For a given number of ligands surrounding a central atom there is always an arrangement in which the distances between the ligands is maximised and which typically also results in the maximum possible angles between then. You can deduce them logically if you start at a single ligand (which has no steric clashes whatsoever).
A second ligand should approach the same centre from exactly the opposite side leading to a linear arrangement and a bond angle of $180^\circ$.
A third ligand should approach the same centre perpendicular to the existing bond axis. Upon its approach, the two ligands already present will ease away from the approaching one. The final arrangement is trigonal planar with bond angles of $120^\circ$.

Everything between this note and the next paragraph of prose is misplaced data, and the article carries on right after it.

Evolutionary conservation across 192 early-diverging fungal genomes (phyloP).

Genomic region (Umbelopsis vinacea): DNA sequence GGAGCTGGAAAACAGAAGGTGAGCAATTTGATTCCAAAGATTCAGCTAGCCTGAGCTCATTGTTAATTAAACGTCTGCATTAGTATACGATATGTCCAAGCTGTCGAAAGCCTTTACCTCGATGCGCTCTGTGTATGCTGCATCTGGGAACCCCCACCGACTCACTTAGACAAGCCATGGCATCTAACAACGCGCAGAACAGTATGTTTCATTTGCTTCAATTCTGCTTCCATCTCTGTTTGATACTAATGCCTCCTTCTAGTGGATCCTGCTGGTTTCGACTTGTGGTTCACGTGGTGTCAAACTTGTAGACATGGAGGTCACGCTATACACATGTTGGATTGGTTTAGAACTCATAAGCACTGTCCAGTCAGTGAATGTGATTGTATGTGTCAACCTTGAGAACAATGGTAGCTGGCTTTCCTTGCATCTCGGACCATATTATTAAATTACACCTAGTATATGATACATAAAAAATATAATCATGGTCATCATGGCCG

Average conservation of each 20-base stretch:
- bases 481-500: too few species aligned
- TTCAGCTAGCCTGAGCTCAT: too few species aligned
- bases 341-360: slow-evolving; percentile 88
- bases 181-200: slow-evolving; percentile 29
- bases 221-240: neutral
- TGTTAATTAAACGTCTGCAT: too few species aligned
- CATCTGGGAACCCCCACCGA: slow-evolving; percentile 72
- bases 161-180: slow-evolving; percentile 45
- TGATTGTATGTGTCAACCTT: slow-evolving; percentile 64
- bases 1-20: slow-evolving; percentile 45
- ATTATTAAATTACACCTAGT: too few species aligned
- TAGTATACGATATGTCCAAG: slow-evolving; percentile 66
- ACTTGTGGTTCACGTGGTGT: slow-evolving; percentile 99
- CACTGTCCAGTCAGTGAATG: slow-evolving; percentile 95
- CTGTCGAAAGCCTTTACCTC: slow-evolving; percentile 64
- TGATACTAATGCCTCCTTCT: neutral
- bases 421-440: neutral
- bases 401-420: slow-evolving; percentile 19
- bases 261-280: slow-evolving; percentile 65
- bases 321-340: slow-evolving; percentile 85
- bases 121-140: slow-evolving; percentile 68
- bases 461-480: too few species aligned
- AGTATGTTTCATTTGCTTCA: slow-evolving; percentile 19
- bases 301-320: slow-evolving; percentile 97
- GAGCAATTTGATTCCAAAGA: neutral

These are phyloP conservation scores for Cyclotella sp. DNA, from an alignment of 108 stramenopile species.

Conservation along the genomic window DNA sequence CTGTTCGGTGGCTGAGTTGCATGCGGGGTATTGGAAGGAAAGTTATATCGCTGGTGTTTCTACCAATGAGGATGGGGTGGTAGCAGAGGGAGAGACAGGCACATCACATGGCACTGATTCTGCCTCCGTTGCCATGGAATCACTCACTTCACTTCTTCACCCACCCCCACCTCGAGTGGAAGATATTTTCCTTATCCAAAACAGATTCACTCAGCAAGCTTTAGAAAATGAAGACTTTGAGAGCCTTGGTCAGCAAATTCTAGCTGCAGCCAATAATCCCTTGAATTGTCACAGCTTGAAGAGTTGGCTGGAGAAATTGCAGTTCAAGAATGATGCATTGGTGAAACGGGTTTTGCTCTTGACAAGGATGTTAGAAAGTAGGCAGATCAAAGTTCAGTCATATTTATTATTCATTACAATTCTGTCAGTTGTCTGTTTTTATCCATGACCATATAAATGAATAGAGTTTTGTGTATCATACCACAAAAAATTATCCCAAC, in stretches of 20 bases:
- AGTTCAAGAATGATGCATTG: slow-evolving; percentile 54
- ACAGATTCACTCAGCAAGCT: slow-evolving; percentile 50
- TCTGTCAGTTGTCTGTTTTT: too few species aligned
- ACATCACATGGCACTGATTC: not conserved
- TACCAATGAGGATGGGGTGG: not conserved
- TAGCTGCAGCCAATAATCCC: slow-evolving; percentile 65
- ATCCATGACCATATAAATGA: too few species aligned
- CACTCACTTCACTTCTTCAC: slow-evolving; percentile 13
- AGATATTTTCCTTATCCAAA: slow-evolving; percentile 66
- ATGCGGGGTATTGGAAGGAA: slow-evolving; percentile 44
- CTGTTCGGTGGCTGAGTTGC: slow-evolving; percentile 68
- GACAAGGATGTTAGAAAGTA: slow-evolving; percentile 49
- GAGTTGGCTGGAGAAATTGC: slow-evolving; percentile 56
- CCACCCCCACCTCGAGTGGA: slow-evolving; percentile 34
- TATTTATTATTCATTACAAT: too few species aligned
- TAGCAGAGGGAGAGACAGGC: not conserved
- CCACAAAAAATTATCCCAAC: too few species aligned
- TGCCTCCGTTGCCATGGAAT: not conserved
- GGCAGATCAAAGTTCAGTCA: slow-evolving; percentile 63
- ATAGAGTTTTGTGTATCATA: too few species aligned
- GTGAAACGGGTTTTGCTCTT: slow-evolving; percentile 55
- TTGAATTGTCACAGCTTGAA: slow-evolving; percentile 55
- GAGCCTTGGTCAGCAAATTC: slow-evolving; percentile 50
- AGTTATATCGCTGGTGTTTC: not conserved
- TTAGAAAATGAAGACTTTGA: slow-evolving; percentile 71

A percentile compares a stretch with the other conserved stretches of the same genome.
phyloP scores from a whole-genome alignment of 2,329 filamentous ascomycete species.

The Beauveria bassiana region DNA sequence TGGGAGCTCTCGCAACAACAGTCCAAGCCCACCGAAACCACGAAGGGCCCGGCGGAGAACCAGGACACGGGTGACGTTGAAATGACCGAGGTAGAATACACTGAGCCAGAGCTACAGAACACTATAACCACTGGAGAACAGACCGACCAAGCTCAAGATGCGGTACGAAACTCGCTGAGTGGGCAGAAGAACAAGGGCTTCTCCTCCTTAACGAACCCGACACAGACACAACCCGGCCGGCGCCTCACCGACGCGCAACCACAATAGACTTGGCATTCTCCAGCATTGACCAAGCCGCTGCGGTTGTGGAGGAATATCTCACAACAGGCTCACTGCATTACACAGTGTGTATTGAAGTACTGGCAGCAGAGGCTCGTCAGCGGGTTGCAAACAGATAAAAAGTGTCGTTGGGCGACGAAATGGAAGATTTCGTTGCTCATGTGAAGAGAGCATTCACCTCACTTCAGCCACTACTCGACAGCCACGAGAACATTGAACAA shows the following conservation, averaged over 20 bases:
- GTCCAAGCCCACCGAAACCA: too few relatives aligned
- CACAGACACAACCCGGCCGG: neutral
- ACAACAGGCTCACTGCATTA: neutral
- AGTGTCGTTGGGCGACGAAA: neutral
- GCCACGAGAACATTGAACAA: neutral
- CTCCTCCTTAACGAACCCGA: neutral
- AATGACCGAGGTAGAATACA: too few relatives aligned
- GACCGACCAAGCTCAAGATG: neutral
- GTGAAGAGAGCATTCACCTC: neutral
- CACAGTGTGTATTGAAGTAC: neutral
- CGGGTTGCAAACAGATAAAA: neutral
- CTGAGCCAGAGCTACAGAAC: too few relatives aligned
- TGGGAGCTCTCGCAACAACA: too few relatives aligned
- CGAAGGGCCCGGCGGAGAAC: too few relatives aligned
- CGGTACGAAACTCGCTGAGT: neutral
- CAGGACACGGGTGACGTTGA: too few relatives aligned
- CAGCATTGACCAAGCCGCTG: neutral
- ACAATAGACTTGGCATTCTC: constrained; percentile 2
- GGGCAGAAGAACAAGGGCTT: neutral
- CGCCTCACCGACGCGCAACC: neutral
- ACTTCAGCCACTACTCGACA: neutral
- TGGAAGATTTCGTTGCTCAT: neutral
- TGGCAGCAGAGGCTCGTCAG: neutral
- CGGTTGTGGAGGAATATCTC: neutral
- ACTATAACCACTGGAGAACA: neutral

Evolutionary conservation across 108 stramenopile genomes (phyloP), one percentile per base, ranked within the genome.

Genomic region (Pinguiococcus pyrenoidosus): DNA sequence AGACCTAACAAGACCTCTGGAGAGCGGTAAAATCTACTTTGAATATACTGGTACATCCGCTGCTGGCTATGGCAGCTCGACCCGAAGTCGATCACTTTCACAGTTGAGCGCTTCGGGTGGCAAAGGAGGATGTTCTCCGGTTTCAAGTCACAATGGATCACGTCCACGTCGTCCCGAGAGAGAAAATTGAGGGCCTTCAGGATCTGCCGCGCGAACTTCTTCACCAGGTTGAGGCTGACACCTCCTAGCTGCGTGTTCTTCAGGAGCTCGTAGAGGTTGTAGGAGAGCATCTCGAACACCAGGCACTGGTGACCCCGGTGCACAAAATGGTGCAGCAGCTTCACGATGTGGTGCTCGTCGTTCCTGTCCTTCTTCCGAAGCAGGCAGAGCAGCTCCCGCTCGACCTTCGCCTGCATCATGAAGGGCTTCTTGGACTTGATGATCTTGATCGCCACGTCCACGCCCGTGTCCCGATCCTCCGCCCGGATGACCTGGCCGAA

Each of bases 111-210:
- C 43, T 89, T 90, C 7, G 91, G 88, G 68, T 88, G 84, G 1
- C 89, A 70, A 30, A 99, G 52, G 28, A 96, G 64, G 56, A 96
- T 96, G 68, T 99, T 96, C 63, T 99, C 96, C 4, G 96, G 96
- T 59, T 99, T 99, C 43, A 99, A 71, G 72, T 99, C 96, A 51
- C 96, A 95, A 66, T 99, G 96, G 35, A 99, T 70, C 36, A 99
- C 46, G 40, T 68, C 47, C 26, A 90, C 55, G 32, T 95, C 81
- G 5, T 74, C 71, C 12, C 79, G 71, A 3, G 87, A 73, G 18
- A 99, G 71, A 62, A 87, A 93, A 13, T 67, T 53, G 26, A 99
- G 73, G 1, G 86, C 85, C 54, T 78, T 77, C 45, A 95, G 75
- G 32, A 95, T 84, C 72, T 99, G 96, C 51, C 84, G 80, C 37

A fourth ligand should approach the same centre in a perpendicular manner again; this time relative to the plane of the three existing ligands. Again, they will ease away to make more room for the incoming. The final arrangement is a tetrahedron with bond angles of $109.5^\circ$.
Going from a tetrahedron to a square-planar arrangement means squashing the ligands together i.e. reducing the space between them. Thus, if there are no electronic arguments favouring a different arrangement any tetracoordinated entity should assume a tetrahedral environment to minimise steric strain.